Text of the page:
Barnes has outlived his five children and his wife, Gerda Ford, who he married in 1929. He has grandchildren, great grandchildren and great great grandchildren, but he doesn't know how many.
Barnes was born Dec. 22, 1910, and grew up in Christiansted, where he enjoyed horseback riding and going to the beach. He moved to New York City when he was 15. On his birthday in 1943 he got greetings from Uncle Sam saying he was selected to serve in the military. He joined the Navy and was a fireman first class, serving on ships in San Diego. He was honorably discharged in 1946 and went back to New York, where he met his wife, worked as an elevator operator at Mount Sinai Hospital and then worked as a U.S. postal clerk until retirement in 1977.
Barnes moved back to St. Croix in 1979 because it would always be his home, he says.
"I love it here — this is where I was born," Barnes says.
He is still waiting on his marching orders.
"There must be something the Lord still wants me to do before I leave," Barnes says.
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May 24, 2009 -- Cyril A. Barnes, at 98 the oldest World War II veteran and American Legion member in the territory, doesn't march in local military parades anymore. But he has his opinions about the current military situation in Iraq and the president who gave the troops their marching orders.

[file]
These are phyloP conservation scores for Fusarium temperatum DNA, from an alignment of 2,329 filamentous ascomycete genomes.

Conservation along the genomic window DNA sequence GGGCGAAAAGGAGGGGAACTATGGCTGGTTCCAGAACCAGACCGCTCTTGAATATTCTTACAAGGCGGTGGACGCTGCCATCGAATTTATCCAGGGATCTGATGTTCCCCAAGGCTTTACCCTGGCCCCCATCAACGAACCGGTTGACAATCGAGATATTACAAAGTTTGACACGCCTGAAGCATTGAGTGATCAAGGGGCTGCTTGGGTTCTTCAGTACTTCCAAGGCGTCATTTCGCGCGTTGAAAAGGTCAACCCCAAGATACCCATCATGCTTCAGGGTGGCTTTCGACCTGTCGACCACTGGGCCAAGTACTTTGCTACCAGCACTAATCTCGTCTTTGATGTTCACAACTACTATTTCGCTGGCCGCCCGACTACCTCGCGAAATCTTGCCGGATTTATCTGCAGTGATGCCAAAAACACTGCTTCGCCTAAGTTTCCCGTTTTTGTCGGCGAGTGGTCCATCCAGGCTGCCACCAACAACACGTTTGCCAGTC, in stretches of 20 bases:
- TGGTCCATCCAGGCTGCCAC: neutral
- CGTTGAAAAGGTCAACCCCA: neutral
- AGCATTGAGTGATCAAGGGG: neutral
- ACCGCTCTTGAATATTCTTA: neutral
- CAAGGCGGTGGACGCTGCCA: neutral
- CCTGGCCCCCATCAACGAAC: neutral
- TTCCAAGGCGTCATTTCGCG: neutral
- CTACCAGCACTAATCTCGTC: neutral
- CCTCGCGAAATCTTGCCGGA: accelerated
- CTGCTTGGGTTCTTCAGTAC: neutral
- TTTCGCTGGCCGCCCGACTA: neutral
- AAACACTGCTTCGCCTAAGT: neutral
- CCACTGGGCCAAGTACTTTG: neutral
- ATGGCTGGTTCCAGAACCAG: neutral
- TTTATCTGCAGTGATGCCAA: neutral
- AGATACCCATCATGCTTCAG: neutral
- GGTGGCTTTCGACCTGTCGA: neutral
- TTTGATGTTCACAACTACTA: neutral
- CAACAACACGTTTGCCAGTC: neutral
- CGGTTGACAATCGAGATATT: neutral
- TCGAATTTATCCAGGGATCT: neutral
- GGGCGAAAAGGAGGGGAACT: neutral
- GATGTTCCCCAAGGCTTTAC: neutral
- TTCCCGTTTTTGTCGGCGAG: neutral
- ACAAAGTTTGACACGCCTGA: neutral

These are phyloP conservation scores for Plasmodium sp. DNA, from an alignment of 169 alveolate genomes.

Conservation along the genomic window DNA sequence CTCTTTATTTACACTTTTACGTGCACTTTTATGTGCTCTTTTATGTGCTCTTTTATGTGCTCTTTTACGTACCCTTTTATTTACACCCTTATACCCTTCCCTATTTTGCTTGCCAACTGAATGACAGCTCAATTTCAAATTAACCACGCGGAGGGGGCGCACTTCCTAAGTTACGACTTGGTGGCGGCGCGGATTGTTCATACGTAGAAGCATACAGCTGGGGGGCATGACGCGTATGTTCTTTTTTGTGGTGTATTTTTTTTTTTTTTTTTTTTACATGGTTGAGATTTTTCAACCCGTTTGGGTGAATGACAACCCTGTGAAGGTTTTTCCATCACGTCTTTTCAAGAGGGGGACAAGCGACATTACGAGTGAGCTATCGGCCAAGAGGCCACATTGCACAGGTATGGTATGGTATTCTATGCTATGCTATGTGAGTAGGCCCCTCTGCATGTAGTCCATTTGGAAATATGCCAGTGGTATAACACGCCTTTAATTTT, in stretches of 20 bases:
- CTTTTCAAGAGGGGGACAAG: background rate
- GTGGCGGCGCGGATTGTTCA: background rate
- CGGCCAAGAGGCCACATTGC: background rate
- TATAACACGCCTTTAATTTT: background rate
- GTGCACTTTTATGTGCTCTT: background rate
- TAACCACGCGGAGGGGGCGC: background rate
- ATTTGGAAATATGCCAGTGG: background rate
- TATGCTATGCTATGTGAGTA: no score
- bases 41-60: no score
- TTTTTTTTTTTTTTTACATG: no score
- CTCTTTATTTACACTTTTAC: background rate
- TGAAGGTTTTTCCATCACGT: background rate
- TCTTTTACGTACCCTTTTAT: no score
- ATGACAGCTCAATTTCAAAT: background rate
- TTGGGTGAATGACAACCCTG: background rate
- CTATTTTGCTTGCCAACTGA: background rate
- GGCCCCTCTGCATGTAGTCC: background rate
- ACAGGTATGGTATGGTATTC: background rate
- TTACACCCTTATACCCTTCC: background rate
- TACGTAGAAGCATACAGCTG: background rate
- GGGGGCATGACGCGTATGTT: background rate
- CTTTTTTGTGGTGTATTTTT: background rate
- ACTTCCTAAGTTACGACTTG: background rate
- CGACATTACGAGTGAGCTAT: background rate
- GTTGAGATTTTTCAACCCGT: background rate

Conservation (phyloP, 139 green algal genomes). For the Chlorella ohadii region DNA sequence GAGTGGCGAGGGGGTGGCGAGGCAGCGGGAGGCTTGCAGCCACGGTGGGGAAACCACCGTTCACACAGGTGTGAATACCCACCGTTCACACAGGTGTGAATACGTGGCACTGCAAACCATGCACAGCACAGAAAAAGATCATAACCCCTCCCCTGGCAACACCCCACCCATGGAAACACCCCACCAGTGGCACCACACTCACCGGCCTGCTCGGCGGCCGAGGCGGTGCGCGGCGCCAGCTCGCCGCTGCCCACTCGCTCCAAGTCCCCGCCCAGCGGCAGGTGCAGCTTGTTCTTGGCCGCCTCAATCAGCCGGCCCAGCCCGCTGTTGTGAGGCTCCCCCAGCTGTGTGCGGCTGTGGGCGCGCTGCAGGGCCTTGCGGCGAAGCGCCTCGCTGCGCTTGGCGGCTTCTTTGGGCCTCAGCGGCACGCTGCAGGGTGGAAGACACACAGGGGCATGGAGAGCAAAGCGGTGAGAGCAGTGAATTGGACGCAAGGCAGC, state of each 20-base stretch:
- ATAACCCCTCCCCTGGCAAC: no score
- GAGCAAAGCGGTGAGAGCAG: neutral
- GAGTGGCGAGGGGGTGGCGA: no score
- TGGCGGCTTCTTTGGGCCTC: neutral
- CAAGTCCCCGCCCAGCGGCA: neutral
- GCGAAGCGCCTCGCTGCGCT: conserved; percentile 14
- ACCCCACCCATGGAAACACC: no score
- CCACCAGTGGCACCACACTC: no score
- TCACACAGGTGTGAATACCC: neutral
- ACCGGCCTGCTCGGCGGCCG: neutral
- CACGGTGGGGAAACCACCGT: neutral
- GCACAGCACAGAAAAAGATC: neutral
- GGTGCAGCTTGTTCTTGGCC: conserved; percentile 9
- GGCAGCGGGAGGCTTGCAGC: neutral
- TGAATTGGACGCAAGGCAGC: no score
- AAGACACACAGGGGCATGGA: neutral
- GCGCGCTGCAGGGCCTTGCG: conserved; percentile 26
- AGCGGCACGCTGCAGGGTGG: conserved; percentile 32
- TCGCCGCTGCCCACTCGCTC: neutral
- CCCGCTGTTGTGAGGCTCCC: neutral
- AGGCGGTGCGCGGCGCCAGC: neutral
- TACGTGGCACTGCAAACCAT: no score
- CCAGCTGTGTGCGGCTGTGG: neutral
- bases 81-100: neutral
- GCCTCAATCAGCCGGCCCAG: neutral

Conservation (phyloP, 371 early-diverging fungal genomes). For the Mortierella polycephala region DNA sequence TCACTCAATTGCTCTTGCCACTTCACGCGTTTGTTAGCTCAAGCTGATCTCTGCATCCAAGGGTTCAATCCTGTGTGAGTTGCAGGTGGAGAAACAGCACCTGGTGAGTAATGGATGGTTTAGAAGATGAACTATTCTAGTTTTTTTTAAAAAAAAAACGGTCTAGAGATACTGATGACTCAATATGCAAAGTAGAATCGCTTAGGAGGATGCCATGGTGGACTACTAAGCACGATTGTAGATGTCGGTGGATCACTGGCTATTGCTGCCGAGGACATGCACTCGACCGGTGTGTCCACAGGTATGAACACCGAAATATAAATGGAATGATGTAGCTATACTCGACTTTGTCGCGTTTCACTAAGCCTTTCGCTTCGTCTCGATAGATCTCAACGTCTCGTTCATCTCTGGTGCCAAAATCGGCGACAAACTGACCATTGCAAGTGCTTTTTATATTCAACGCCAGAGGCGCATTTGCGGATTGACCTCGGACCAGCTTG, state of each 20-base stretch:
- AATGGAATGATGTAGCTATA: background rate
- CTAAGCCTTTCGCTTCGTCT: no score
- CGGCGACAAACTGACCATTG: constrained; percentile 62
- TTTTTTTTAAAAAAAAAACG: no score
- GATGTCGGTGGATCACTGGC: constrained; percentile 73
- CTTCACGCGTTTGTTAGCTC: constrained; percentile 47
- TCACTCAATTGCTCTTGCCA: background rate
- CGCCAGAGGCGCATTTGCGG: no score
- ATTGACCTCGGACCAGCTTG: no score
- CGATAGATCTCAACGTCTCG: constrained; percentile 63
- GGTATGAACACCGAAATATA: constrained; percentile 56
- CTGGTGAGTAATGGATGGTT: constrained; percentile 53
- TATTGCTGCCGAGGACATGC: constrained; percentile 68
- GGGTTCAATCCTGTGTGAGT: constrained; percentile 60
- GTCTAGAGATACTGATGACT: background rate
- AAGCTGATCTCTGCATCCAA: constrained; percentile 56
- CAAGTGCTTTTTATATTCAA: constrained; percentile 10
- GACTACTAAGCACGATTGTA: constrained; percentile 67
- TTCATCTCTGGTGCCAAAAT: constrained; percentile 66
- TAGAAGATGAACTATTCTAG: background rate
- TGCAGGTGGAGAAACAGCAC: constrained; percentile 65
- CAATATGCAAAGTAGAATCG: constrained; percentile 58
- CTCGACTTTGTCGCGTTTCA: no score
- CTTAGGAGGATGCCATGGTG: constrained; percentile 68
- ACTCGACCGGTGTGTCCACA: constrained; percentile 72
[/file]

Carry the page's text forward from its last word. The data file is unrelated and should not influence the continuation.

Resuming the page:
"My marching days are over because of bad knees, so I get dropped off at the end of the parade and sit in the bandstand," Barnes says. His hearing is bad, too, so he doesn't hear the music of the Crucian Brass band as well as he used to.
The bespectacled man's eyes aren't what they used to be, either, but he says he loves to read the daily paper's editorial and opinion section with the help of a magnifying glass.
He has kept up and formed his own opinion's about current events. He bluntly says that all the soldiers who died in Iraq shouldn't be dead.
"There wasn't any evidence of weapons of mass destruction -- we have no business being there," Barnes says. "I think George W. Bush is a disgrace. He stole the election because the ballots in Florida were spoiled."